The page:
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Housing ads allow bias, Facebook is told in suit
[NEW YORK] Fair housing groups filed a lawsuit in federal court Tuesday saying that Facebook continues to discriminate against certain groups, including women, disabled veterans and single mothers, in the way that it allows advertisers to target the audience for their ads. The suit comes as the social network is scrambling to deal with an international crisis over the misuse of data belonging to 50 million of its users.
Facebook, with more than 2 billion users a month, provides advertisers with the ability to customize their messages and target who sees them by selecting from preset lists of demographics, likes, behaviors and interests, while excluding others.
Pet food companies, for example, could send their ads specifically to people who had indicated an interest in dogs, while excluding cat and bird fanciers.
Facebook, in response to criticism over the past 17 months, has repeatedly promised that it would crack down on advertisers who use those tools to show housing or employment ads to whites only.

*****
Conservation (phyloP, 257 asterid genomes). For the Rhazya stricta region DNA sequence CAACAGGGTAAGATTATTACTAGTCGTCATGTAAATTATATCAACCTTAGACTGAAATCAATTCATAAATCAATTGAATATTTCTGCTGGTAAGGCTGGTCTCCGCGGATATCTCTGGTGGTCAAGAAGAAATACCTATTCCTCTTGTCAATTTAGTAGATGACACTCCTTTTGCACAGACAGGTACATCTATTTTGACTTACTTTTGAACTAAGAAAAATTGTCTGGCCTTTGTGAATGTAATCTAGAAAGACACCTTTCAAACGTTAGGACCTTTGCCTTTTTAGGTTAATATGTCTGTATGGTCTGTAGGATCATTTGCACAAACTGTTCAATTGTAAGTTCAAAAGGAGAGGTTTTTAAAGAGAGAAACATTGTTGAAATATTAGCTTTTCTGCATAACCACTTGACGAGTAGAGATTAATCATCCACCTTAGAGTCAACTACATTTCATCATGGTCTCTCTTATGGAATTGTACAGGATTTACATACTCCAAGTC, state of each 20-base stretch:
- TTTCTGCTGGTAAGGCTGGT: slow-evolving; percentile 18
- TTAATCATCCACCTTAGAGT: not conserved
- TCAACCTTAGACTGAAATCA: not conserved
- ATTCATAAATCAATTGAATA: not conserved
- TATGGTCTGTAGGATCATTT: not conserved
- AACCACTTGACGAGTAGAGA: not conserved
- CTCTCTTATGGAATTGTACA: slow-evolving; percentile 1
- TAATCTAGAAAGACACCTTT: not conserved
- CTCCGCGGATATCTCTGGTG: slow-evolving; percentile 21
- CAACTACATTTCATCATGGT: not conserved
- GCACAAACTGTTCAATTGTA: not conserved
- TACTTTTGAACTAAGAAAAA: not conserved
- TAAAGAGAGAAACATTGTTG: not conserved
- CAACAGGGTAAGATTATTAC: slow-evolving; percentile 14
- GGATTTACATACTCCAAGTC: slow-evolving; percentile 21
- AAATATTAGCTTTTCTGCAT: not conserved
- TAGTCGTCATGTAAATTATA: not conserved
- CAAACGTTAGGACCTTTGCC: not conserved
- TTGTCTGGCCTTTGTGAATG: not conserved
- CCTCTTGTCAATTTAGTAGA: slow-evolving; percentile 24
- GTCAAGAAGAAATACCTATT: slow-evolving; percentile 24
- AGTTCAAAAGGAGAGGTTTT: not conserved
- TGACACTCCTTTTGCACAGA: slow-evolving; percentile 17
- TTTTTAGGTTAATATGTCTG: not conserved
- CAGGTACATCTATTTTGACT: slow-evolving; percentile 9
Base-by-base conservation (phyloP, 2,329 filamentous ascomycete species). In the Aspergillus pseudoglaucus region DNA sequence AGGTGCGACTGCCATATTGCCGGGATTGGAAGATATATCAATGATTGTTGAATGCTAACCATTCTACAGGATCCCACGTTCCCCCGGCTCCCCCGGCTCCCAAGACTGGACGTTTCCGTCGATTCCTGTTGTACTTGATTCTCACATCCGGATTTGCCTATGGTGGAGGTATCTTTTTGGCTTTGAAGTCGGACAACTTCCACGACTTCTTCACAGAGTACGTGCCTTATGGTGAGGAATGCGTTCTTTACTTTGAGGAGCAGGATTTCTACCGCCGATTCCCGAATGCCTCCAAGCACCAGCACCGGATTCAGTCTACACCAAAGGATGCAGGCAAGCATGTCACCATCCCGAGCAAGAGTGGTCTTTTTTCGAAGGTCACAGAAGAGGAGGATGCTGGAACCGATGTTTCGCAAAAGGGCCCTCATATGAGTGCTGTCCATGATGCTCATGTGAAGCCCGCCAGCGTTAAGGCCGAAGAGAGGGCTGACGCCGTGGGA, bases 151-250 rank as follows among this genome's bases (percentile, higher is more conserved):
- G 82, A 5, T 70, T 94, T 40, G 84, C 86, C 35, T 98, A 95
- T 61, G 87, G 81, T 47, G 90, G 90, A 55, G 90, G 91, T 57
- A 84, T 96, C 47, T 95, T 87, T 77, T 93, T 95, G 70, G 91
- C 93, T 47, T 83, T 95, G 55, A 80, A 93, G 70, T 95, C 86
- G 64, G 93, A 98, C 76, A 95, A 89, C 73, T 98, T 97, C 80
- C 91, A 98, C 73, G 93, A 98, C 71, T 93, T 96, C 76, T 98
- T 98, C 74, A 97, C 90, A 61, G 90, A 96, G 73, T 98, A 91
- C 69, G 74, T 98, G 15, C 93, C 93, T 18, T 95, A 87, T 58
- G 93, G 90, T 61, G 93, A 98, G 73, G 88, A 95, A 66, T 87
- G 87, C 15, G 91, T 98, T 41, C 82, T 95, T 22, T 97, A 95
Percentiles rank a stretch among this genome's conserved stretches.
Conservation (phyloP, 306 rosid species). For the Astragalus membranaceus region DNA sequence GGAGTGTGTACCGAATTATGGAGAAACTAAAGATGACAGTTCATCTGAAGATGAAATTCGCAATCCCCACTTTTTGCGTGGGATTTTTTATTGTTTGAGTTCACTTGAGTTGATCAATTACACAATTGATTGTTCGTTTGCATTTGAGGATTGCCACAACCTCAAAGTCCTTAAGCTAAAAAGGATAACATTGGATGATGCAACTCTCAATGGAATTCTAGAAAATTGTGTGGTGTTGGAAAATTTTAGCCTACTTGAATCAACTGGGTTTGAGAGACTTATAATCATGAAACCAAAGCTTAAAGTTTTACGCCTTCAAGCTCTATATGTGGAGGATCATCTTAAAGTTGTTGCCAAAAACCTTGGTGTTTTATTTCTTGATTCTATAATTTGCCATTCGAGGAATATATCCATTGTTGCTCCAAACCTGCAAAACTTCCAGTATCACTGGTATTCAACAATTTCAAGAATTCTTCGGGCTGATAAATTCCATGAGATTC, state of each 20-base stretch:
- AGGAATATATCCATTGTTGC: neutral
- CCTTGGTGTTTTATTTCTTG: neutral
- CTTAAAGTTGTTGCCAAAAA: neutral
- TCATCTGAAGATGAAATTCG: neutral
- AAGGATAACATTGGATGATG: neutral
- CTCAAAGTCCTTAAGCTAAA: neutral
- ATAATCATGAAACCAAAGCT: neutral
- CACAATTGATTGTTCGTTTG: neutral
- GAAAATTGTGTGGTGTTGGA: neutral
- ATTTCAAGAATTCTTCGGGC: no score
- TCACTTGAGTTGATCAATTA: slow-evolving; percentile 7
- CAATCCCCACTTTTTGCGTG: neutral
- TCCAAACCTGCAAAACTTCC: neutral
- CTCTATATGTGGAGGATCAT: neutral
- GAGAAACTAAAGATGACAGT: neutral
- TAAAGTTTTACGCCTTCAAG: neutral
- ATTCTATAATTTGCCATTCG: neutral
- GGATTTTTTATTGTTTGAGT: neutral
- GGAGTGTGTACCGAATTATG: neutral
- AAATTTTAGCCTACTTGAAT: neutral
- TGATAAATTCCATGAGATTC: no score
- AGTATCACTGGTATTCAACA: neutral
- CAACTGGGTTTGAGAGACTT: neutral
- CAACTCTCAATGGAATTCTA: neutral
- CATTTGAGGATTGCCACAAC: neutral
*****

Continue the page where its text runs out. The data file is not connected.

But in the lawsuit filed Tuesday in US District Court in Manhattan, the National Fair Housing Alliance and affiliates in New York, San Antonio and Miami contend that Facebook's advertising platform "continues to enable landlords and real estate brokers to bar families with children, women and others from receiving rental and sales ads for housing." "We want the court to order Facebook to develop a plan to remove any ability for advertisers to access Facebook's checklists for excluding groups of people in the posting of housing-related ads," said Diane L. Houk, a lawyer for of Emery Celli Brinckerhoff & Abady.
"Because of Facebook's impact on the housing market, we'll ask the court to implement a plan of community education and outreach to housing providers to inform them of their obligation not to discriminate." The suit says Facebook is in violation of the Fair Housing Act, which makes it illegal to publish housing ads that indicate preferences or limitations based on race color, religion, handicaps, familial status or national origin.
"There is absolutely no place for discrimination on Facebook," a company spokesperson said. "We believe this lawsuit is without merit, and we will defend ourselves vigorously."